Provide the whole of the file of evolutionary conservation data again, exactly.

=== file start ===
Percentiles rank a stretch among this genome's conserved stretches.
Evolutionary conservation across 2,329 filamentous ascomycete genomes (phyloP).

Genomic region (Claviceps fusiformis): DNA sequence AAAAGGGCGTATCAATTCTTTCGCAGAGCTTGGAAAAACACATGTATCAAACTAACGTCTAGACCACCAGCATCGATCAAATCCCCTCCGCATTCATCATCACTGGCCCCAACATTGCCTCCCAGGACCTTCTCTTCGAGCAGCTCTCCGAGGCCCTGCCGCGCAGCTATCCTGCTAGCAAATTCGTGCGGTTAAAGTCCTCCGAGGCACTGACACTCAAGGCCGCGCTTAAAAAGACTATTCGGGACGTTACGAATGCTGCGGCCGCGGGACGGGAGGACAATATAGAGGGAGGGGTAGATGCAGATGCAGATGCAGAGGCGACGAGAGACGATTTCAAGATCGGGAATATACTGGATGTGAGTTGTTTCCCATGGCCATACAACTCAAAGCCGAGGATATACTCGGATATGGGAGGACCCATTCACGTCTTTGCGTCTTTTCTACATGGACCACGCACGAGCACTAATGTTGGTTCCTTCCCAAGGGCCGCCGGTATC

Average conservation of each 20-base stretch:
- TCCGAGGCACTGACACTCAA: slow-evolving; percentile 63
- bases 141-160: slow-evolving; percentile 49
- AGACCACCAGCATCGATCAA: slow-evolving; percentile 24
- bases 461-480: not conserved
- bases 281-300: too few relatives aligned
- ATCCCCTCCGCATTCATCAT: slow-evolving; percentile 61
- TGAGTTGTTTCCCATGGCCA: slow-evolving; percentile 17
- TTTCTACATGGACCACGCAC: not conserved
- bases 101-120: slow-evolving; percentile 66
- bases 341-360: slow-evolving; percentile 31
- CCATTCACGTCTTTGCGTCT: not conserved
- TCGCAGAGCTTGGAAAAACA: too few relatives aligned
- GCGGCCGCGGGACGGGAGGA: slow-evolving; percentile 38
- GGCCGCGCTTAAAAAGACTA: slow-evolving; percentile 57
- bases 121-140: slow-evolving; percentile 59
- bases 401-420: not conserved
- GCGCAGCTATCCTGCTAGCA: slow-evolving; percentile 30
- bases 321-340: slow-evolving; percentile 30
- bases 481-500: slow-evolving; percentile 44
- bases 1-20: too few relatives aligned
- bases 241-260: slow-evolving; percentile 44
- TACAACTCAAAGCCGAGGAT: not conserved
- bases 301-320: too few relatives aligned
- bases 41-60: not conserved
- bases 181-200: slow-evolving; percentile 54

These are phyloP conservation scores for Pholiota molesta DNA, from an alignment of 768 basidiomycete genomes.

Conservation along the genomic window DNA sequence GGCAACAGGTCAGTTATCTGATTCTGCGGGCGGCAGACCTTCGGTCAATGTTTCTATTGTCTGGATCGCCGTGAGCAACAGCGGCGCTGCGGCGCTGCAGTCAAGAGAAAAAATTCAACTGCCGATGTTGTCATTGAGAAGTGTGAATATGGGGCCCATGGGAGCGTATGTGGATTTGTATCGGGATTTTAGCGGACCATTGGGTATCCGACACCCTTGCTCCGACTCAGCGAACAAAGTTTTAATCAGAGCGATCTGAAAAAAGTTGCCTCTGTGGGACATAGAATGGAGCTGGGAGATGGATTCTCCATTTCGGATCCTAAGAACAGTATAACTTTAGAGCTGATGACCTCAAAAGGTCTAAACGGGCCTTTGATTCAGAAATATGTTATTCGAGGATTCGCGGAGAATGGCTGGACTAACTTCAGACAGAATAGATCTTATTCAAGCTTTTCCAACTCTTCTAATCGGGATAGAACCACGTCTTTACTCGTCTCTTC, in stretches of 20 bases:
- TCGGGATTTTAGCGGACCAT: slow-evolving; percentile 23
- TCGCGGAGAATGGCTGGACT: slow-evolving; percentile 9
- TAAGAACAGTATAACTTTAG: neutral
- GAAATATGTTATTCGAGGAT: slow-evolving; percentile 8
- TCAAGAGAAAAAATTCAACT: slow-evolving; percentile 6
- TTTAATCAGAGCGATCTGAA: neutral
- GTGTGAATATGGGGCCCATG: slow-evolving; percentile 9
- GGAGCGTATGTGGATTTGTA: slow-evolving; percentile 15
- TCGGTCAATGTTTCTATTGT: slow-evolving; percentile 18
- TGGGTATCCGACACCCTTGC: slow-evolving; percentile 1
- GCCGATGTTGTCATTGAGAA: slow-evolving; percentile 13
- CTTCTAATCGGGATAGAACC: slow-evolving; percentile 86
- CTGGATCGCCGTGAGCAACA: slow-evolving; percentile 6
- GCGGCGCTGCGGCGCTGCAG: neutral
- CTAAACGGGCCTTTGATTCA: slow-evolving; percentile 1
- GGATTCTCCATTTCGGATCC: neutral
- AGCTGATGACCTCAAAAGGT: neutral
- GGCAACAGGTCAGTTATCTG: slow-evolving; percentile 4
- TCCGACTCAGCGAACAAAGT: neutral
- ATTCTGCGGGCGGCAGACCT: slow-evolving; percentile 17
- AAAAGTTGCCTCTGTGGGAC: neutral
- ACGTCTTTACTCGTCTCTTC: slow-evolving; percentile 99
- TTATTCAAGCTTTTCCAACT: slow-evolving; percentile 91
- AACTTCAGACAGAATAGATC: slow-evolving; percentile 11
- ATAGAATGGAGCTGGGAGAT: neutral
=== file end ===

Percentiles rank a stretch among this genome's conserved stretches.
Evolutionary conservation across 2,329 filamentous ascomycete genomes (phyloP).

Genomic region (Claviceps fusiformis): DNA sequence AAAAGGGCGTATCAATTCTTTCGCAGAGCTTGGAAAAACACATGTATCAAACTAACGTCTAGACCACCAGCATCGATCAAATCCCCTCCGCATTCATCATCACTGGCCCCAACATTGCCTCCCAGGACCTTCTCTTCGAGCAGCTCTCCGAGGCCCTGCCGCGCAGCTATCCTGCTAGCAAATTCGTGCGGTTAAAGTCCTCCGAGGCACTGACACTCAAGGCCGCGCTTAAAAAGACTATTCGGGACGTTACGAATGCTGCGGCCGCGGGACGGGAGGACAATATAGAGGGAGGGGTAGATGCAGATGCAGATGCAGAGGCGACGAGAGACGATTTCAAGATCGGGAATATACTGGATGTGAGTTGTTTCCCATGGCCATACAACTCAAAGCCGAGGATATACTCGGATATGGGAGGACCCATTCACGTCTTTGCGTCTTTTCTACATGGACCACGCACGAGCACTAATGTTGGTTCCTTCCCAAGGGCCGCCGGTATC

Average conservation of each 20-base stretch:
- TCCGAGGCACTGACACTCAA: slow-evolving; percentile 63
- bases 141-160: slow-evolving; percentile 49
- AGACCACCAGCATCGATCAA: slow-evolving; percentile 24
- bases 461-480: not conserved
- bases 281-300: too few relatives aligned
- ATCCCCTCCGCATTCATCAT: slow-evolving; percentile 61
- TGAGTTGTTTCCCATGGCCA: slow-evolving; percentile 17
- TTTCTACATGGACCACGCAC: not conserved
- bases 101-120: slow-evolving; percentile 66
- bases 341-360: slow-evolving; percentile 31
- CCATTCACGTCTTTGCGTCT: not conserved
- TCGCAGAGCTTGGAAAAACA: too few relatives aligned
- GCGGCCGCGGGACGGGAGGA: slow-evolving; percentile 38
- GGCCGCGCTTAAAAAGACTA: slow-evolving; percentile 57
- bases 121-140: slow-evolving; percentile 59
- bases 401-420: not conserved
- GCGCAGCTATCCTGCTAGCA: slow-evolving; percentile 30
- bases 321-340: slow-evolving; percentile 30
- bases 481-500: slow-evolving; percentile 44
- bases 1-20: too few relatives aligned
- bases 241-260: slow-evolving; percentile 44
- TACAACTCAAAGCCGAGGAT: not conserved
- bases 301-320: too few relatives aligned
- bases 41-60: not conserved
- bases 181-200: slow-evolving; percentile 54

These are phyloP conservation scores for Pholiota molesta DNA, from an alignment of 768 basidiomycete genomes.

Conservation along the genomic window DNA sequence GGCAACAGGTCAGTTATCTGATTCTGCGGGCGGCAGACCTTCGGTCAATGTTTCTATTGTCTGGATCGCCGTGAGCAACAGCGGCGCTGCGGCGCTGCAGTCAAGAGAAAAAATTCAACTGCCGATGTTGTCATTGAGAAGTGTGAATATGGGGCCCATGGGAGCGTATGTGGATTTGTATCGGGATTTTAGCGGACCATTGGGTATCCGACACCCTTGCTCCGACTCAGCGAACAAAGTTTTAATCAGAGCGATCTGAAAAAAGTTGCCTCTGTGGGACATAGAATGGAGCTGGGAGATGGATTCTCCATTTCGGATCCTAAGAACAGTATAACTTTAGAGCTGATGACCTCAAAAGGTCTAAACGGGCCTTTGATTCAGAAATATGTTATTCGAGGATTCGCGGAGAATGGCTGGACTAACTTCAGACAGAATAGATCTTATTCAAGCTTTTCCAACTCTTCTAATCGGGATAGAACCACGTCTTTACTCGTCTCTTC, in stretches of 20 bases:
- TCGGGATTTTAGCGGACCAT: slow-evolving; percentile 23
- TCGCGGAGAATGGCTGGACT: slow-evolving; percentile 9
- TAAGAACAGTATAACTTTAG: neutral
- GAAATATGTTATTCGAGGAT: slow-evolving; percentile 8
- TCAAGAGAAAAAATTCAACT: slow-evolving; percentile 6
- TTTAATCAGAGCGATCTGAA: neutral
- GTGTGAATATGGGGCCCATG: slow-evolving; percentile 9
- GGAGCGTATGTGGATTTGTA: slow-evolving; percentile 15
- TCGGTCAATGTTTCTATTGT: slow-evolving; percentile 18
- TGGGTATCCGACACCCTTGC: slow-evolving; percentile 1
- GCCGATGTTGTCATTGAGAA: slow-evolving; percentile 13
- CTTCTAATCGGGATAGAACC: slow-evolving; percentile 86
- CTGGATCGCCGTGAGCAACA: slow-evolving; percentile 6
- GCGGCGCTGCGGCGCTGCAG: neutral
- CTAAACGGGCCTTTGATTCA: slow-evolving; percentile 1
- GGATTCTCCATTTCGGATCC: neutral
- AGCTGATGACCTCAAAAGGT: neutral
- GGCAACAGGTCAGTTATCTG: slow-evolving; percentile 4
- TCCGACTCAGCGAACAAAGT: neutral
- ATTCTGCGGGCGGCAGACCT: slow-evolving; percentile 17
- AAAAGTTGCCTCTGTGGGAC: neutral
- ACGTCTTTACTCGTCTCTTC: slow-evolving; percentile 99
- TTATTCAAGCTTTTCCAACT: slow-evolving; percentile 91
- AACTTCAGACAGAATAGATC: slow-evolving; percentile 11
- ATAGAATGGAGCTGGGAGAT: neutral